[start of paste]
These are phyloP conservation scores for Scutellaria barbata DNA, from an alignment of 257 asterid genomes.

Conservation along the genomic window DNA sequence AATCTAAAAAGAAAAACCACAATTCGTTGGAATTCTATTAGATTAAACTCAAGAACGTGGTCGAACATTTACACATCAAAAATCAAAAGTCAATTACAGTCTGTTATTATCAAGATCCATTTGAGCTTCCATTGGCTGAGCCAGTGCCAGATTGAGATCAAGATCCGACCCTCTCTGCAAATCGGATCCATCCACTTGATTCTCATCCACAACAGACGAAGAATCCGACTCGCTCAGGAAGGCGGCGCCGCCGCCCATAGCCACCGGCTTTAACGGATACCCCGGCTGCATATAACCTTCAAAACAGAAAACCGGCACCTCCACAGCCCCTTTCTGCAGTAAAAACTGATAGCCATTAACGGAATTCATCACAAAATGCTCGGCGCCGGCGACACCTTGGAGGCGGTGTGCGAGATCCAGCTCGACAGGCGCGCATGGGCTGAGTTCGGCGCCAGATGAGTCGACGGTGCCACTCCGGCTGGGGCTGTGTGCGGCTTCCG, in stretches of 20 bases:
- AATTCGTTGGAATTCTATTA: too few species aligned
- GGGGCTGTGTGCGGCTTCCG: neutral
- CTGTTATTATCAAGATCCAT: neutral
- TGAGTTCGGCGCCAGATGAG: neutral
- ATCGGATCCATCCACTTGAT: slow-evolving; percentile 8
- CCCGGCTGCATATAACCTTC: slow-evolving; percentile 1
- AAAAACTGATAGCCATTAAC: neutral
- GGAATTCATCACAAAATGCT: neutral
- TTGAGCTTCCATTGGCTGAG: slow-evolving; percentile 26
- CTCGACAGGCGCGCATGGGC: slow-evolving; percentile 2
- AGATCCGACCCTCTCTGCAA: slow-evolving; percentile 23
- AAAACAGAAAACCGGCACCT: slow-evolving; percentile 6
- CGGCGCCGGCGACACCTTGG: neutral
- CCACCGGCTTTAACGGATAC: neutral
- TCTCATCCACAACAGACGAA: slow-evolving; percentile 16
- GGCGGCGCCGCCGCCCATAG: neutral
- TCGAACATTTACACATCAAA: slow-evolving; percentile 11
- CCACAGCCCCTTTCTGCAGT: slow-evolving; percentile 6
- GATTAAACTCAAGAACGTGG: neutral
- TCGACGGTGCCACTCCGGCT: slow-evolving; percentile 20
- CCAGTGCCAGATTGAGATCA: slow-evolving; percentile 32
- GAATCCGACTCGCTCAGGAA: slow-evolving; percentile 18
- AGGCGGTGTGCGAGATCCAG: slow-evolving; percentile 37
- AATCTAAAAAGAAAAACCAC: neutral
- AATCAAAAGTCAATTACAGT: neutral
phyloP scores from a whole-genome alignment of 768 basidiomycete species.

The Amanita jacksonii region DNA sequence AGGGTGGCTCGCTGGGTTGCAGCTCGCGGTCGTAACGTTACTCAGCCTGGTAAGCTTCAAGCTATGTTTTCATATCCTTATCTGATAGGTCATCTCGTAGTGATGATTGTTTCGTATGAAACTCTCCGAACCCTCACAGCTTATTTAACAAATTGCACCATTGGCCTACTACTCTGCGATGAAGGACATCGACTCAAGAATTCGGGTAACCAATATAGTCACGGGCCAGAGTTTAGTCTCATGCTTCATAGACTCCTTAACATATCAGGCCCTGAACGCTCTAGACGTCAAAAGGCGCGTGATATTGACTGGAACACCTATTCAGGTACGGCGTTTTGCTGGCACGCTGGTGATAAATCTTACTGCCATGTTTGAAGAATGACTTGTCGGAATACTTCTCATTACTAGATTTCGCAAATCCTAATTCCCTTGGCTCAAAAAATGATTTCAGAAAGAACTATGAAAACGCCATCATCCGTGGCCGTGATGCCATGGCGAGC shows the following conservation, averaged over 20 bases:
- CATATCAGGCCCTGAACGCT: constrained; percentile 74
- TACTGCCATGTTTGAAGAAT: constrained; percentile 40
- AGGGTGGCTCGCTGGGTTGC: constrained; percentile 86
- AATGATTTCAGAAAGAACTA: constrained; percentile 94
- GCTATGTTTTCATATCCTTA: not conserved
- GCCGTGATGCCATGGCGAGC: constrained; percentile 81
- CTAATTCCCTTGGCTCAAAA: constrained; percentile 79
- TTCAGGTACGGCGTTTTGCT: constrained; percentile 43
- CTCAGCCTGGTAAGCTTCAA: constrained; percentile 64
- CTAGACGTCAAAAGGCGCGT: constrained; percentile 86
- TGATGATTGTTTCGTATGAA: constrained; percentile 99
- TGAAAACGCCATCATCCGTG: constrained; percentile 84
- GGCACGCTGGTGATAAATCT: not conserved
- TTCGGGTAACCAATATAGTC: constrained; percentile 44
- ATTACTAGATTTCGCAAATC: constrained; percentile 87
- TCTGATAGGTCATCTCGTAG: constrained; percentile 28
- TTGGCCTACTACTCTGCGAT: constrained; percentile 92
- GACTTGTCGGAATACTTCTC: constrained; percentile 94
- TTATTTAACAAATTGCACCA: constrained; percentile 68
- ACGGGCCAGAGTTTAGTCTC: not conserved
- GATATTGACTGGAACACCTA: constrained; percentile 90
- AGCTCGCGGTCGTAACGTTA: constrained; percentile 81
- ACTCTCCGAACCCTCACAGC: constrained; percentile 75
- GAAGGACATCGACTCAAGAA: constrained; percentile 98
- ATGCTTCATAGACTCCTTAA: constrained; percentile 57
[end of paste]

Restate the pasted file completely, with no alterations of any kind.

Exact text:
These are phyloP conservation scores for Scutellaria barbata DNA, from an alignment of 257 asterid genomes.

Conservation along the genomic window DNA sequence AATCTAAAAAGAAAAACCACAATTCGTTGGAATTCTATTAGATTAAACTCAAGAACGTGGTCGAACATTTACACATCAAAAATCAAAAGTCAATTACAGTCTGTTATTATCAAGATCCATTTGAGCTTCCATTGGCTGAGCCAGTGCCAGATTGAGATCAAGATCCGACCCTCTCTGCAAATCGGATCCATCCACTTGATTCTCATCCACAACAGACGAAGAATCCGACTCGCTCAGGAAGGCGGCGCCGCCGCCCATAGCCACCGGCTTTAACGGATACCCCGGCTGCATATAACCTTCAAAACAGAAAACCGGCACCTCCACAGCCCCTTTCTGCAGTAAAAACTGATAGCCATTAACGGAATTCATCACAAAATGCTCGGCGCCGGCGACACCTTGGAGGCGGTGTGCGAGATCCAGCTCGACAGGCGCGCATGGGCTGAGTTCGGCGCCAGATGAGTCGACGGTGCCACTCCGGCTGGGGCTGTGTGCGGCTTCCG, in stretches of 20 bases:
- AATTCGTTGGAATTCTATTA: too few species aligned
- GGGGCTGTGTGCGGCTTCCG: neutral
- CTGTTATTATCAAGATCCAT: neutral
- TGAGTTCGGCGCCAGATGAG: neutral
- ATCGGATCCATCCACTTGAT: slow-evolving; percentile 8
- CCCGGCTGCATATAACCTTC: slow-evolving; percentile 1
- AAAAACTGATAGCCATTAAC: neutral
- GGAATTCATCACAAAATGCT: neutral
- TTGAGCTTCCATTGGCTGAG: slow-evolving; percentile 26
- CTCGACAGGCGCGCATGGGC: slow-evolving; percentile 2
- AGATCCGACCCTCTCTGCAA: slow-evolving; percentile 23
- AAAACAGAAAACCGGCACCT: slow-evolving; percentile 6
- CGGCGCCGGCGACACCTTGG: neutral
- CCACCGGCTTTAACGGATAC: neutral
- TCTCATCCACAACAGACGAA: slow-evolving; percentile 16
- GGCGGCGCCGCCGCCCATAG: neutral
- TCGAACATTTACACATCAAA: slow-evolving; percentile 11
- CCACAGCCCCTTTCTGCAGT: slow-evolving; percentile 6
- GATTAAACTCAAGAACGTGG: neutral
- TCGACGGTGCCACTCCGGCT: slow-evolving; percentile 20
- CCAGTGCCAGATTGAGATCA: slow-evolving; percentile 32
- GAATCCGACTCGCTCAGGAA: slow-evolving; percentile 18
- AGGCGGTGTGCGAGATCCAG: slow-evolving; percentile 37
- AATCTAAAAAGAAAAACCAC: neutral
- AATCAAAAGTCAATTACAGT: neutral
phyloP scores from a whole-genome alignment of 768 basidiomycete species.

The Amanita jacksonii region DNA sequence AGGGTGGCTCGCTGGGTTGCAGCTCGCGGTCGTAACGTTACTCAGCCTGGTAAGCTTCAAGCTATGTTTTCATATCCTTATCTGATAGGTCATCTCGTAGTGATGATTGTTTCGTATGAAACTCTCCGAACCCTCACAGCTTATTTAACAAATTGCACCATTGGCCTACTACTCTGCGATGAAGGACATCGACTCAAGAATTCGGGTAACCAATATAGTCACGGGCCAGAGTTTAGTCTCATGCTTCATAGACTCCTTAACATATCAGGCCCTGAACGCTCTAGACGTCAAAAGGCGCGTGATATTGACTGGAACACCTATTCAGGTACGGCGTTTTGCTGGCACGCTGGTGATAAATCTTACTGCCATGTTTGAAGAATGACTTGTCGGAATACTTCTCATTACTAGATTTCGCAAATCCTAATTCCCTTGGCTCAAAAAATGATTTCAGAAAGAACTATGAAAACGCCATCATCCGTGGCCGTGATGCCATGGCGAGC shows the following conservation, averaged over 20 bases:
- CATATCAGGCCCTGAACGCT: constrained; percentile 74
- TACTGCCATGTTTGAAGAAT: constrained; percentile 40
- AGGGTGGCTCGCTGGGTTGC: constrained; percentile 86
- AATGATTTCAGAAAGAACTA: constrained; percentile 94
- GCTATGTTTTCATATCCTTA: not conserved
- GCCGTGATGCCATGGCGAGC: constrained; percentile 81
- CTAATTCCCTTGGCTCAAAA: constrained; percentile 79
- TTCAGGTACGGCGTTTTGCT: constrained; percentile 43
- CTCAGCCTGGTAAGCTTCAA: constrained; percentile 64
- CTAGACGTCAAAAGGCGCGT: constrained; percentile 86
- TGATGATTGTTTCGTATGAA: constrained; percentile 99
- TGAAAACGCCATCATCCGTG: constrained; percentile 84
- GGCACGCTGGTGATAAATCT: not conserved
- TTCGGGTAACCAATATAGTC: constrained; percentile 44
- ATTACTAGATTTCGCAAATC: constrained; percentile 87
- TCTGATAGGTCATCTCGTAG: constrained; percentile 28
- TTGGCCTACTACTCTGCGAT: constrained; percentile 92
- GACTTGTCGGAATACTTCTC: constrained; percentile 94
- TTATTTAACAAATTGCACCA: constrained; percentile 68
- ACGGGCCAGAGTTTAGTCTC: not conserved
- GATATTGACTGGAACACCTA: constrained; percentile 90
- AGCTCGCGGTCGTAACGTTA: constrained; percentile 81
- ACTCTCCGAACCCTCACAGC: constrained; percentile 75
- GAAGGACATCGACTCAAGAA: constrained; percentile 98
- ATGCTTCATAGACTCCTTAA: constrained; percentile 57